Female Holbrooke?

U.N. Ambassador Susan Rice’s Blunt Style Unusual, But Effective on Libya

America’s envoy to the U.N. has an unusually blunt style, but it worked well in her efforts to topple the Libyan regime. By Eleanor Clift.

Seth Wenig / AP Photo

Assertive and direct are attributes we don’t normally associate with diplomats, which is why some of U.N. Ambassador Susan Rice’s former colleagues from the Clinton administration call her “the female Holbrooke.” It’s mostly meant as a compliment.

The late Richard Holbrooke was one of the most effective diplomats of his generation, forging the peace accord that ended the bloody civil war in Bosnia and tirelessly promoting reconciliation in Afghanistan in the months before he died suddenly in 2010. He also could be maddening to work with, dominating any situation and breaking a lot of crockery in the process.

Rice, too, gets faulted for sometimes overstepping the role that others imagine for her, and not showing proper deference to the political chain of command, including Secretary of State Hillary Clinton. But her performance navigating the United Nations to assemble a coalition to oust Muammar Gaddafi from Libya showed directness can be an asset in diplomacy, an attribute for which she makes no apologies.

“I am a direct person,” Rice says in an interview with The Daily Beast. “With me, what you see is what you get. I’m not going to lie to you, I’m not going to scam you, if I say we’ll do something, we’ll do it.”

Rice was one of the first insiders from Bill and Hillary Clinton’s world to make the switch to then-candidate Barack Obama, speaking out for him publicly beginning in 2007 and leaving bruised feelings among those she had worked with for eight years in the Clinton administration, first on the National Security Council, then at the State Department as assistant secretary of state for African affairs.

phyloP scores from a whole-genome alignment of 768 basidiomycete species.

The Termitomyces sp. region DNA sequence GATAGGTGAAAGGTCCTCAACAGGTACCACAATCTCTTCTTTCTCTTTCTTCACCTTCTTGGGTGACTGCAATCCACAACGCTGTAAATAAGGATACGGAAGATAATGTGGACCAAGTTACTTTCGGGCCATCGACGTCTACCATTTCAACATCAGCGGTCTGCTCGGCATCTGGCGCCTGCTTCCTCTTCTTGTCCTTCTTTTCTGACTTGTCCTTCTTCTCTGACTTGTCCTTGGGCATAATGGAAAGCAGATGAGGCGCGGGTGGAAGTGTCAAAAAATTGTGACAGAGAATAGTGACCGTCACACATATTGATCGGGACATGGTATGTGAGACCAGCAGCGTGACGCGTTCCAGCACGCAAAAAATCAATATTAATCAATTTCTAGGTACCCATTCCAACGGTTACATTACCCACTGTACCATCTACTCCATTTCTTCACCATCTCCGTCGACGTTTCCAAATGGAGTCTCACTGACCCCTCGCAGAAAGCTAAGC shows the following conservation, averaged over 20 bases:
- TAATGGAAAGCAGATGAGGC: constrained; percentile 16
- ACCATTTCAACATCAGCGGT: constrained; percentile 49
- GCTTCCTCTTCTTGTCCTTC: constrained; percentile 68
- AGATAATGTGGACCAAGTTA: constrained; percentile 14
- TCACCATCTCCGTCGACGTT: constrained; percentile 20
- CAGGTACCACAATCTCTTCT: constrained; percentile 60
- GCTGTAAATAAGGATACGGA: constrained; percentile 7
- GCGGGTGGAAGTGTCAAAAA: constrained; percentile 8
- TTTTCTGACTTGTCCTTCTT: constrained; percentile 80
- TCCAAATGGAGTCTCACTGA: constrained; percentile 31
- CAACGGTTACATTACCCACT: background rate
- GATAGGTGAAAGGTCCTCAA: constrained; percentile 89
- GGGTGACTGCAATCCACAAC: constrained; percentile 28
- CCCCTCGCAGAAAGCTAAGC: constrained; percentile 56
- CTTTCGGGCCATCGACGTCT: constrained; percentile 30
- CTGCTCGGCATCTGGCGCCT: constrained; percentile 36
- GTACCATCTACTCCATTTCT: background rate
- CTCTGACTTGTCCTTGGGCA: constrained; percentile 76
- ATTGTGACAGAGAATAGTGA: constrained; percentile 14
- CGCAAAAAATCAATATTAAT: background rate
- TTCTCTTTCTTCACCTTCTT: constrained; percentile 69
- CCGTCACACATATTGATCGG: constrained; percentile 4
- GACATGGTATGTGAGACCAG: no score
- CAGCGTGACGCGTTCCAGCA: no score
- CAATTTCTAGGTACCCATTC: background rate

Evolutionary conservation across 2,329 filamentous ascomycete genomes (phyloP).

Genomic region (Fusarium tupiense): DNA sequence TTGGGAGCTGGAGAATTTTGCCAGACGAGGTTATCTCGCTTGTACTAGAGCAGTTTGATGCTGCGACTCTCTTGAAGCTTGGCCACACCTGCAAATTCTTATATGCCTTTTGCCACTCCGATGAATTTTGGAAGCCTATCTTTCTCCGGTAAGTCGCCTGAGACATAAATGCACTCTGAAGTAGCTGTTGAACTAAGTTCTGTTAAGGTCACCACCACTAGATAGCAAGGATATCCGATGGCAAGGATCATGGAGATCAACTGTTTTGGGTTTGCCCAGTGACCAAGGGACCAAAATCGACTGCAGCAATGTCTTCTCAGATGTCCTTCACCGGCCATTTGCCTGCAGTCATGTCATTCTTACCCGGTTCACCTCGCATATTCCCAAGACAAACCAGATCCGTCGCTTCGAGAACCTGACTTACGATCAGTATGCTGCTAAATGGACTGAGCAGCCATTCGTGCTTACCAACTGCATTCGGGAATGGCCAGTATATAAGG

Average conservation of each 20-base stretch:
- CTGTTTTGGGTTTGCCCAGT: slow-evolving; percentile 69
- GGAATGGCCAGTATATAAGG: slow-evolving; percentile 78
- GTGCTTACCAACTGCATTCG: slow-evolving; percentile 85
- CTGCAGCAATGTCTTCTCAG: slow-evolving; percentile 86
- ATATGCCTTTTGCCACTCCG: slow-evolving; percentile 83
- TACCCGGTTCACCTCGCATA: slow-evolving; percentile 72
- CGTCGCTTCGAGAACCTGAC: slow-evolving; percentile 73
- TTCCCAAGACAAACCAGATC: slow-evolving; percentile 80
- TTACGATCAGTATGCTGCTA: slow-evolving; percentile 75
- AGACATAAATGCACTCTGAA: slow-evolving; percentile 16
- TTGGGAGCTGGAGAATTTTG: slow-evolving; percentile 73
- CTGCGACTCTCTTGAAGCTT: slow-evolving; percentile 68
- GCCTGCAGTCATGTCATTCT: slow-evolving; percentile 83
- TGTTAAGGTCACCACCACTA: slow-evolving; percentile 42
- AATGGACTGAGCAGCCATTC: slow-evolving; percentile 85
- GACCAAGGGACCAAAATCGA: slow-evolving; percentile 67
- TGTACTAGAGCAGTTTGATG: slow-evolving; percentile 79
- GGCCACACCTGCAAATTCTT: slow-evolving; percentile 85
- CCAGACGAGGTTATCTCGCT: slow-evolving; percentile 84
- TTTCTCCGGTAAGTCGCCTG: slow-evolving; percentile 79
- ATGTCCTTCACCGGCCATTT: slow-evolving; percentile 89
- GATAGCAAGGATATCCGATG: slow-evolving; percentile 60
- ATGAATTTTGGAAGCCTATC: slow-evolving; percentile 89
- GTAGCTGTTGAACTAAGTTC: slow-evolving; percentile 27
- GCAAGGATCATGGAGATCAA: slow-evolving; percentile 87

With some campaign types in high places resentful of her, Rice has had to earn her chops as Obama’s ambassador to the United Nations. Now, three years into her tenure, she’s done it so well that she is talked about as a possible successor to Hillary Clinton should Obama win a second term.

When asked during the course of a nearly hour-long interview this month about the possible ascension to the secretary of state’s job, Rice replies courteously but crisply. “I will roll my eyes and smile and say I don’t know if there’s a short list, and if there is, there’s only one person who knows about it, or has it.”

That one person is the president, whose relationship with Rice has been likened to that of George W. Bush with Condoleezza Rice in the sense that both men came to rely on a smart woman who helped them navigate the minefields of a contentious campaign, forging bonds that get rewarded.

There still are lingering tensions, but Clinton has given Rice a great deal of leeway in doing her job, just as Obama has granted Clinton the autonomy that her experience and rock star status warrant.

Rice says she works “very collegially” with the State Department. She has an office in the building, and tries to meet weekly with Clinton, though their schedules make that difficult to accomplish. They more can often be found around a virtual table, like the one that was assembled early last year to forge the policy and the coalition that ultimately resulted in the downfall of the Gaddafi regime in Libya.

Rice calls it “the high point of our work here,” and she gets credit for pressing the U.N. Security Council to support a resolution that went beyond the much discussed no-fly zone to a broader mandate to protect civilians, and to include meaningful Arab participation.

Recounting those tense days, Rice recalls being plugged in by video to meetings at the White House, “and running across the street to do an equally intense set of negotiations which were evolving in parallel in real time. Usually we have policy decisions and I go to the council and try to get it done. These were evolving on two simultaneous tracks.”